Following a hearing on the matter, the family court found Wife had not committed adultery, but her behavior with Craft did not aid in the preservation of the marriage.  The family court further found Husband’s predilection towards online pornography did not aid in the preservation of the marriage.   

Finding Wife had never worked, the family court awarded Wife alimony of $3,197 per month.  The family court found Husband’s net monthly income was $6,136.48 with an annual earning capacity of $150,000.  The family court also noted Husband’s ability to make several personal expenditures, such as buying two expensive motorcycles and flying lessons, while he was paying temporary unallocated support of $5,000 a month. 

The parties agreed Wife would retain custody of the minor children.  The family court awarded Wife child support of $1,743 per month.  The family court equally divided the marital property, awarding each party approximately half the value of the marital estate. 

Furthermore, the family court ordered Husband to pay a total of $58,895.76 in Wife’s attorney’s fees, which included $27,000 previously paid pursuant to a temporary order and $3,000 previously paid to Wife during the pendency of the action.  The family court also ordered Husband pay $5,006.50 of Wife’s expert witness fee.  Additionally, the family court ordered Husband’s parents to pay $5,006.50 of Wife’s expert witness fee and $5,000 of Wife’s attorney’s fees.  This appeal follows.


On appeal from a family court order, this Court has authority to correct errors of law and find facts in accordance with its own view of the preponderance of the evidence.  E.D.M. v. T.A.M., 307 S.C. 471, 473, 415 S.E.2d 812, 814 (1992).  When reviewing decisions of the family court, we are cognizant of the fact the family court had the opportunity to see the witnesses, hear “the testimony delivered from the stand, and had the benefit of that personal observance of and contact with the parties which is of peculiar value in arriving at a correct result in a case of this character.”  DuBose v. DuBose, 259 S.C. 418, 423, 192 S.E.2d 329, 331 (1972).  When the evidence is conflicting and susceptible of different inferences, the family court has the duty of determining not only the law of the case, but the facts as well, because it had the benefit of observing the witnesses and determining how much credence to give each witness’s testimony.  Anders v. Anders, 285 S.C. 512, 514, 331 S.E.2d 340, 341 (1985).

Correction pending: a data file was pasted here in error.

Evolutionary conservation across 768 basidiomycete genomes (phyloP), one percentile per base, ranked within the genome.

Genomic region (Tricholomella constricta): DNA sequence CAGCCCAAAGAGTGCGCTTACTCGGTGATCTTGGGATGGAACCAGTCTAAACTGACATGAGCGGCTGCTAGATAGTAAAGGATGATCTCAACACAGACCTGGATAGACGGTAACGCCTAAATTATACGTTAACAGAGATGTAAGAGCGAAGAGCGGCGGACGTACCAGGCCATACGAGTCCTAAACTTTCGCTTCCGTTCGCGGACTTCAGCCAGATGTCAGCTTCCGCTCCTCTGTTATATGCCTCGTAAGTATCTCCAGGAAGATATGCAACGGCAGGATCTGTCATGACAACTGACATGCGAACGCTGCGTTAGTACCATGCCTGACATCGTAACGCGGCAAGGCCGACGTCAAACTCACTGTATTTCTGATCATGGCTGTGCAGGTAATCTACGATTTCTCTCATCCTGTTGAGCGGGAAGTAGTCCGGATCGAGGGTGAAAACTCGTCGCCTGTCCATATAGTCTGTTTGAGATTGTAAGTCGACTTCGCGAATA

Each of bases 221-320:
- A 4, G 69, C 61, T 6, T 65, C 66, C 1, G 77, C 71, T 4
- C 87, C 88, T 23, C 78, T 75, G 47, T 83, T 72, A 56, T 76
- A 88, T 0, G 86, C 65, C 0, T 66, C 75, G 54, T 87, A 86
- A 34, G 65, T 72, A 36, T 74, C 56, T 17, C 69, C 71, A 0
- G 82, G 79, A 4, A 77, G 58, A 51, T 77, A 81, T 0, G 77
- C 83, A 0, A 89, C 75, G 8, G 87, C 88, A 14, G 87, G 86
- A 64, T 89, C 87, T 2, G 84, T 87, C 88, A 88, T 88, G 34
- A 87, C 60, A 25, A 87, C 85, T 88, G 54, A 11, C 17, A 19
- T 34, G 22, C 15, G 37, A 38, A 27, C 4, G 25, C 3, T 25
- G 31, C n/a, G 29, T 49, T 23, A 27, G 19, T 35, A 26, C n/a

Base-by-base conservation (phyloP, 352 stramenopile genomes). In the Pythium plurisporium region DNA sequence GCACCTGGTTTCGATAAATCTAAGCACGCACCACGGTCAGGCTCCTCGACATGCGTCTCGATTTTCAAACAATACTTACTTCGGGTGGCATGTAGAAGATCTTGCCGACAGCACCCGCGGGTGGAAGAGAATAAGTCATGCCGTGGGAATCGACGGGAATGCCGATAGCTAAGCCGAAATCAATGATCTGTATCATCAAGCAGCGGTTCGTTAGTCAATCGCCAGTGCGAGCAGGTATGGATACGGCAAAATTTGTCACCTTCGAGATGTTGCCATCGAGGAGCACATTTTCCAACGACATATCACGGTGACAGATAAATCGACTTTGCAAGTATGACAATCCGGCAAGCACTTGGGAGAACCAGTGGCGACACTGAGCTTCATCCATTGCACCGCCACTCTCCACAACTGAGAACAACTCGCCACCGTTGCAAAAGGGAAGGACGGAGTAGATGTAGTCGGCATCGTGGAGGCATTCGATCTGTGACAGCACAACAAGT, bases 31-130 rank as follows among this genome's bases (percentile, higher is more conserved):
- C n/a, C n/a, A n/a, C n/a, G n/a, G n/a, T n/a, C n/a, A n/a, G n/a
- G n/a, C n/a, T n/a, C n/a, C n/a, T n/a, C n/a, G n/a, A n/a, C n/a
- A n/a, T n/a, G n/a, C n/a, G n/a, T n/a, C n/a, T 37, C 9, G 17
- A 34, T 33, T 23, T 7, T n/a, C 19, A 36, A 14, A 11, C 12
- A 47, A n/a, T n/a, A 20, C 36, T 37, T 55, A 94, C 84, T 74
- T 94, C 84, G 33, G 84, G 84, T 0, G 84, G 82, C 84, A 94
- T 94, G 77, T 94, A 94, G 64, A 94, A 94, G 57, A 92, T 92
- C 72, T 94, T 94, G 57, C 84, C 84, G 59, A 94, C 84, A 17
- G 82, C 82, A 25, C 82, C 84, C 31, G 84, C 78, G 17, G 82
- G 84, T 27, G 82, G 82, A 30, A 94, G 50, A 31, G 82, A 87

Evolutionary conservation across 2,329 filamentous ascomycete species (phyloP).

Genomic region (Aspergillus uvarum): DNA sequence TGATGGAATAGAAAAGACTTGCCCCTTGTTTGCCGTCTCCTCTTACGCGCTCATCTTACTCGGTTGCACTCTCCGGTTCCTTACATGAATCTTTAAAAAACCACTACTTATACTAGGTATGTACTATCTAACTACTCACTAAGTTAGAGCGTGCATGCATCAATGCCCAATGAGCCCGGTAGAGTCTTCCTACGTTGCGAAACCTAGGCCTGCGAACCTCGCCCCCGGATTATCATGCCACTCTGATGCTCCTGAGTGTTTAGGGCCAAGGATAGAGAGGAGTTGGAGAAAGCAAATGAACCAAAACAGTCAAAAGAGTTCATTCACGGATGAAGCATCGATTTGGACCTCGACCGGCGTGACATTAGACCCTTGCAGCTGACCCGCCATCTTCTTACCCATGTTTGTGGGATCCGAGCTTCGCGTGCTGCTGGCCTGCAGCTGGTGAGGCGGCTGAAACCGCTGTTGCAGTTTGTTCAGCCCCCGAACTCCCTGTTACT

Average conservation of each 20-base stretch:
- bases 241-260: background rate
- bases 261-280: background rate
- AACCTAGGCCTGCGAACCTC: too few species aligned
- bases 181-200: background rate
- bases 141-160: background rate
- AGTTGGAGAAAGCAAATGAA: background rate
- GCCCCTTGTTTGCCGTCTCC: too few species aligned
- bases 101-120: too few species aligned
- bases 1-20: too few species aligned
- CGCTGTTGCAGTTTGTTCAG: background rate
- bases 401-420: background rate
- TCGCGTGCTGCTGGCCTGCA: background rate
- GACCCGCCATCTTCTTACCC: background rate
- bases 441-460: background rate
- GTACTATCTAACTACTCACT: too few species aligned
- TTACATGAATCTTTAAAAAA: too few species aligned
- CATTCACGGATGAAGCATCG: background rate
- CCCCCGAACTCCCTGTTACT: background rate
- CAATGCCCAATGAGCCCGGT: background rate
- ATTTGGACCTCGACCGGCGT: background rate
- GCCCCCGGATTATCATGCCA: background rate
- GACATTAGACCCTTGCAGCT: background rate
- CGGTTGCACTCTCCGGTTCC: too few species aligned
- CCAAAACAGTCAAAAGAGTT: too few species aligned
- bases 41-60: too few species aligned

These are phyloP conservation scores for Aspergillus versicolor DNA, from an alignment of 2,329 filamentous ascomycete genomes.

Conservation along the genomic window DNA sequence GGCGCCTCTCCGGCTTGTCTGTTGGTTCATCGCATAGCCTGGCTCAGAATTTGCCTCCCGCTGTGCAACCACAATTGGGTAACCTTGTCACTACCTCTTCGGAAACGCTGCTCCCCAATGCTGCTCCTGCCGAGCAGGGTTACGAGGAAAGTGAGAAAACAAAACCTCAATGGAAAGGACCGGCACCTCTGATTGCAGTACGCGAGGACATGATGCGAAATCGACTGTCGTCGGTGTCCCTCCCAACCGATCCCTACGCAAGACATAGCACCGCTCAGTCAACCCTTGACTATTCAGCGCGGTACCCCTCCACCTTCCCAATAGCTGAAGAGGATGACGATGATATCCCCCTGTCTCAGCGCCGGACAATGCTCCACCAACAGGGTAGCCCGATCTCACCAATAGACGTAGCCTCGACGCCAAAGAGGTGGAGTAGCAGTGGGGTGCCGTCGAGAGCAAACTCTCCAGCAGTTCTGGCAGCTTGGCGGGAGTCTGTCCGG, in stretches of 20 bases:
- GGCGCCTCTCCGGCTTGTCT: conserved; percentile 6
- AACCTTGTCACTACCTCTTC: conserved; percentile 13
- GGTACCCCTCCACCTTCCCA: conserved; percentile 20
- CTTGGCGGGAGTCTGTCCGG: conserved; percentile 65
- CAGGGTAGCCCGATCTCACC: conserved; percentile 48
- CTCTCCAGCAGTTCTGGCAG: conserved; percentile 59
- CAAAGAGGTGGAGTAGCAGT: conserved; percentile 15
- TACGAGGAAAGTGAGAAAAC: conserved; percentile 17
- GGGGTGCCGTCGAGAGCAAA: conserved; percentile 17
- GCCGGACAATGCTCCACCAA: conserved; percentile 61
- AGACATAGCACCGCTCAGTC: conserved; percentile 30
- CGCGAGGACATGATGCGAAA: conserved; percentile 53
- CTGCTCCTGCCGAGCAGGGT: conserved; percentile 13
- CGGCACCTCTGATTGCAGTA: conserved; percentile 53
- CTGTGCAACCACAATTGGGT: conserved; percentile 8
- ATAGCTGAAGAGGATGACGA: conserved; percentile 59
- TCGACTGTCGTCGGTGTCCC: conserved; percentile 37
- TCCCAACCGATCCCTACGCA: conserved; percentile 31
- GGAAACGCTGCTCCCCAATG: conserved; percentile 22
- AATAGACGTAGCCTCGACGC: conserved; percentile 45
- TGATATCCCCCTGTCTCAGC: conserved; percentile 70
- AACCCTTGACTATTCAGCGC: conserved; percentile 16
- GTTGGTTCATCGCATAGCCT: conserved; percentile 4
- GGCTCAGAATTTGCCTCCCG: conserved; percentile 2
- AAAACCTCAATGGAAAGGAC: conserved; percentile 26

I.  Adultery

Husband contends the family court erred in failing to find Wife committed adultery, and thus, Wife should be barred from receiving alimony.  We agree.

A family court may not award alimony to a spouse who commits adultery before the earliest of (1) the formal signing of a written property or marital settlement agreement or (2) entry of a permanent order of separate maintenance and support or of a permanent order approving a property or marital settlement agreement between the parties.  S.C. Code Ann. § 20-3-130(A) (Supp. 2007). 

Proof of adultery as a ground for divorce must be “clear and positive and the infidelity must be established by a clear preponderance of the evidence.”  McLaurin v. McLaurin, 294 S.C. 132, 133, 363 S.E.2d 111, 111 (Ct. App. 1987).  A “preponderance of the evidence” is evidence which convinces as to its truth.  DuBose, 259 S.C. at 424, 192 S.E.2d at 331.  Because of the “clandestine nature” of adultery, obtaining evidence of the commission of the act by the testimony of eyewitnesses is rarely possible, so direct evidence is not necessary to establish the charge.  Fulton v. Fulton, 293 S.C. 146, 147, 359 S.E.2d 88, 88 (Ct. App. 1987).